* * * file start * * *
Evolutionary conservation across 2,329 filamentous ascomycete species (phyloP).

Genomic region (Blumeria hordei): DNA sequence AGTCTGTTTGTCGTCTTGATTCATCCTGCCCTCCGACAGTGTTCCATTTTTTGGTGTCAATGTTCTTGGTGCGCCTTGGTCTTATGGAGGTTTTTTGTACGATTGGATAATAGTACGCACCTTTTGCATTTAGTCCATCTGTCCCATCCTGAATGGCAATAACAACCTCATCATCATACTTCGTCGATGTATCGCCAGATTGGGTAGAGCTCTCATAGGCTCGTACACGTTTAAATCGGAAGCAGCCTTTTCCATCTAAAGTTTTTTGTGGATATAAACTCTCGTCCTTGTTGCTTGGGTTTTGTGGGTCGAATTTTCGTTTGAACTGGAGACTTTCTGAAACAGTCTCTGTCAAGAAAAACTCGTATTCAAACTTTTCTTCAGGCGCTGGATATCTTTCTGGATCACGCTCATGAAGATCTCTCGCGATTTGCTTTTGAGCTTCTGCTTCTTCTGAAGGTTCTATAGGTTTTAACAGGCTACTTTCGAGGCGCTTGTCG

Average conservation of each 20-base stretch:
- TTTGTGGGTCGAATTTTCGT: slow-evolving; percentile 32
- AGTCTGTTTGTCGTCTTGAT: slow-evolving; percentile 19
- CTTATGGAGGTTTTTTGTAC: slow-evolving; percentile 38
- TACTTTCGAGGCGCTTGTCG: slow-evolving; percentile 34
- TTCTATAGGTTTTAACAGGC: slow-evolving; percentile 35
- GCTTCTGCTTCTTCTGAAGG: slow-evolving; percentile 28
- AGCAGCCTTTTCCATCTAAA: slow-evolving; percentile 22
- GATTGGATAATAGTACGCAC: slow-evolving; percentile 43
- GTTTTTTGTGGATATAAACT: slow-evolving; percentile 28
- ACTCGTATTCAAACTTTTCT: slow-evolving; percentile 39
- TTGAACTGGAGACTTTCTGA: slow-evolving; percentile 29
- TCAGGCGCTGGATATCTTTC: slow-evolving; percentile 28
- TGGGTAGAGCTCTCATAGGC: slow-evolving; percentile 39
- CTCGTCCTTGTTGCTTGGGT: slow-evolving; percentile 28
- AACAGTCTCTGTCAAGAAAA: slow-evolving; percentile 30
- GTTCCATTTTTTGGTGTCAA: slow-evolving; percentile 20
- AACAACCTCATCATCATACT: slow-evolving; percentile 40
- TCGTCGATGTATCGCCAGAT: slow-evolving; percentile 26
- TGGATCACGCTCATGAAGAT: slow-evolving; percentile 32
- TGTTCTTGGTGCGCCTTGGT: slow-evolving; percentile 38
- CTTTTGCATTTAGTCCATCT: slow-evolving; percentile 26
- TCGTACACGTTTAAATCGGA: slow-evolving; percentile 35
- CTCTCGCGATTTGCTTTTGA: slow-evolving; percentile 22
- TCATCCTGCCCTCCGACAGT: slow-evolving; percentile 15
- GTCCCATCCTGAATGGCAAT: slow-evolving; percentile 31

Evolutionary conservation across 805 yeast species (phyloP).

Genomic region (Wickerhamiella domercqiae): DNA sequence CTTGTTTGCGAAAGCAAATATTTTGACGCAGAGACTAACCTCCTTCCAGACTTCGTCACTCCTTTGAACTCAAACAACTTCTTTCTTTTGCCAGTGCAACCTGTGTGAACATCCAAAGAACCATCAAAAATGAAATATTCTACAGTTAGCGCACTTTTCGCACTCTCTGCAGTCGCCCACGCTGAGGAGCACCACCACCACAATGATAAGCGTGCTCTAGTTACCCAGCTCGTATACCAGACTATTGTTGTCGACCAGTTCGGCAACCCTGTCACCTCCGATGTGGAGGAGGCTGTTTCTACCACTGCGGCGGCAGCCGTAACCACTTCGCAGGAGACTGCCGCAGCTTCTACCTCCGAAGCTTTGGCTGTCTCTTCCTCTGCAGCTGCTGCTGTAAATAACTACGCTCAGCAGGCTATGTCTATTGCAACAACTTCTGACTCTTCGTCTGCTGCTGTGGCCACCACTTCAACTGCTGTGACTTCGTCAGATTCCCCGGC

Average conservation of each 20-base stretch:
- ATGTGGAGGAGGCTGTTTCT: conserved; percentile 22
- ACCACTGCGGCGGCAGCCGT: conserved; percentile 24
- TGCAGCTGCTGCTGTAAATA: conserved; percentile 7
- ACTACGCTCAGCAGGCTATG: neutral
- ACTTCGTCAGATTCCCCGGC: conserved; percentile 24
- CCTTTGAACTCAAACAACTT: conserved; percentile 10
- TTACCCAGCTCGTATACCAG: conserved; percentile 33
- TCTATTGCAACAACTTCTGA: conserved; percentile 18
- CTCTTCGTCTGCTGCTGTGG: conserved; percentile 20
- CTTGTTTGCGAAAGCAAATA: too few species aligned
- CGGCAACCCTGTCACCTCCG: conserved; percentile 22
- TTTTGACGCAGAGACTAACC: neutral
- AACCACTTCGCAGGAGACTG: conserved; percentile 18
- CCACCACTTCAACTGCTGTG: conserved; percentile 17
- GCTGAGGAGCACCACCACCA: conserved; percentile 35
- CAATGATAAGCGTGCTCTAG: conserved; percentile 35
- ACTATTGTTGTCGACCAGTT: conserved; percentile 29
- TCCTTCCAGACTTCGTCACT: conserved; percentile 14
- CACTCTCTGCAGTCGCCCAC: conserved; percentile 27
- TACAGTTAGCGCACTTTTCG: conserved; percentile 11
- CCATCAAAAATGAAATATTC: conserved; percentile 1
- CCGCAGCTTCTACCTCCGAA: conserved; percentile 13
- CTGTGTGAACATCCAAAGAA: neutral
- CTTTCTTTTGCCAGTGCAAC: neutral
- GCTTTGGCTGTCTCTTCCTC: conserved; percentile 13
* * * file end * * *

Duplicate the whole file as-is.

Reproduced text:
Evolutionary conservation across 2,329 filamentous ascomycete species (phyloP).

Genomic region (Blumeria hordei): DNA sequence AGTCTGTTTGTCGTCTTGATTCATCCTGCCCTCCGACAGTGTTCCATTTTTTGGTGTCAATGTTCTTGGTGCGCCTTGGTCTTATGGAGGTTTTTTGTACGATTGGATAATAGTACGCACCTTTTGCATTTAGTCCATCTGTCCCATCCTGAATGGCAATAACAACCTCATCATCATACTTCGTCGATGTATCGCCAGATTGGGTAGAGCTCTCATAGGCTCGTACACGTTTAAATCGGAAGCAGCCTTTTCCATCTAAAGTTTTTTGTGGATATAAACTCTCGTCCTTGTTGCTTGGGTTTTGTGGGTCGAATTTTCGTTTGAACTGGAGACTTTCTGAAACAGTCTCTGTCAAGAAAAACTCGTATTCAAACTTTTCTTCAGGCGCTGGATATCTTTCTGGATCACGCTCATGAAGATCTCTCGCGATTTGCTTTTGAGCTTCTGCTTCTTCTGAAGGTTCTATAGGTTTTAACAGGCTACTTTCGAGGCGCTTGTCG

Average conservation of each 20-base stretch:
- TTTGTGGGTCGAATTTTCGT: slow-evolving; percentile 32
- AGTCTGTTTGTCGTCTTGAT: slow-evolving; percentile 19
- CTTATGGAGGTTTTTTGTAC: slow-evolving; percentile 38
- TACTTTCGAGGCGCTTGTCG: slow-evolving; percentile 34
- TTCTATAGGTTTTAACAGGC: slow-evolving; percentile 35
- GCTTCTGCTTCTTCTGAAGG: slow-evolving; percentile 28
- AGCAGCCTTTTCCATCTAAA: slow-evolving; percentile 22
- GATTGGATAATAGTACGCAC: slow-evolving; percentile 43
- GTTTTTTGTGGATATAAACT: slow-evolving; percentile 28
- ACTCGTATTCAAACTTTTCT: slow-evolving; percentile 39
- TTGAACTGGAGACTTTCTGA: slow-evolving; percentile 29
- TCAGGCGCTGGATATCTTTC: slow-evolving; percentile 28
- TGGGTAGAGCTCTCATAGGC: slow-evolving; percentile 39
- CTCGTCCTTGTTGCTTGGGT: slow-evolving; percentile 28
- AACAGTCTCTGTCAAGAAAA: slow-evolving; percentile 30
- GTTCCATTTTTTGGTGTCAA: slow-evolving; percentile 20
- AACAACCTCATCATCATACT: slow-evolving; percentile 40
- TCGTCGATGTATCGCCAGAT: slow-evolving; percentile 26
- TGGATCACGCTCATGAAGAT: slow-evolving; percentile 32
- TGTTCTTGGTGCGCCTTGGT: slow-evolving; percentile 38
- CTTTTGCATTTAGTCCATCT: slow-evolving; percentile 26
- TCGTACACGTTTAAATCGGA: slow-evolving; percentile 35
- CTCTCGCGATTTGCTTTTGA: slow-evolving; percentile 22
- TCATCCTGCCCTCCGACAGT: slow-evolving; percentile 15
- GTCCCATCCTGAATGGCAAT: slow-evolving; percentile 31

Evolutionary conservation across 805 yeast species (phyloP).

Genomic region (Wickerhamiella domercqiae): DNA sequence CTTGTTTGCGAAAGCAAATATTTTGACGCAGAGACTAACCTCCTTCCAGACTTCGTCACTCCTTTGAACTCAAACAACTTCTTTCTTTTGCCAGTGCAACCTGTGTGAACATCCAAAGAACCATCAAAAATGAAATATTCTACAGTTAGCGCACTTTTCGCACTCTCTGCAGTCGCCCACGCTGAGGAGCACCACCACCACAATGATAAGCGTGCTCTAGTTACCCAGCTCGTATACCAGACTATTGTTGTCGACCAGTTCGGCAACCCTGTCACCTCCGATGTGGAGGAGGCTGTTTCTACCACTGCGGCGGCAGCCGTAACCACTTCGCAGGAGACTGCCGCAGCTTCTACCTCCGAAGCTTTGGCTGTCTCTTCCTCTGCAGCTGCTGCTGTAAATAACTACGCTCAGCAGGCTATGTCTATTGCAACAACTTCTGACTCTTCGTCTGCTGCTGTGGCCACCACTTCAACTGCTGTGACTTCGTCAGATTCCCCGGC

Average conservation of each 20-base stretch:
- ATGTGGAGGAGGCTGTTTCT: conserved; percentile 22
- ACCACTGCGGCGGCAGCCGT: conserved; percentile 24
- TGCAGCTGCTGCTGTAAATA: conserved; percentile 7
- ACTACGCTCAGCAGGCTATG: neutral
- ACTTCGTCAGATTCCCCGGC: conserved; percentile 24
- CCTTTGAACTCAAACAACTT: conserved; percentile 10
- TTACCCAGCTCGTATACCAG: conserved; percentile 33
- TCTATTGCAACAACTTCTGA: conserved; percentile 18
- CTCTTCGTCTGCTGCTGTGG: conserved; percentile 20
- CTTGTTTGCGAAAGCAAATA: too few species aligned
- CGGCAACCCTGTCACCTCCG: conserved; percentile 22
- TTTTGACGCAGAGACTAACC: neutral
- AACCACTTCGCAGGAGACTG: conserved; percentile 18
- CCACCACTTCAACTGCTGTG: conserved; percentile 17
- GCTGAGGAGCACCACCACCA: conserved; percentile 35
- CAATGATAAGCGTGCTCTAG: conserved; percentile 35
- ACTATTGTTGTCGACCAGTT: conserved; percentile 29
- TCCTTCCAGACTTCGTCACT: conserved; percentile 14
- CACTCTCTGCAGTCGCCCAC: conserved; percentile 27
- TACAGTTAGCGCACTTTTCG: conserved; percentile 11
- CCATCAAAAATGAAATATTC: conserved; percentile 1
- CCGCAGCTTCTACCTCCGAA: conserved; percentile 13
- CTGTGTGAACATCCAAAGAA: neutral
- CTTTCTTTTGCCAGTGCAAC: neutral
- GCTTTGGCTGTCTCTTCCTC: conserved; percentile 13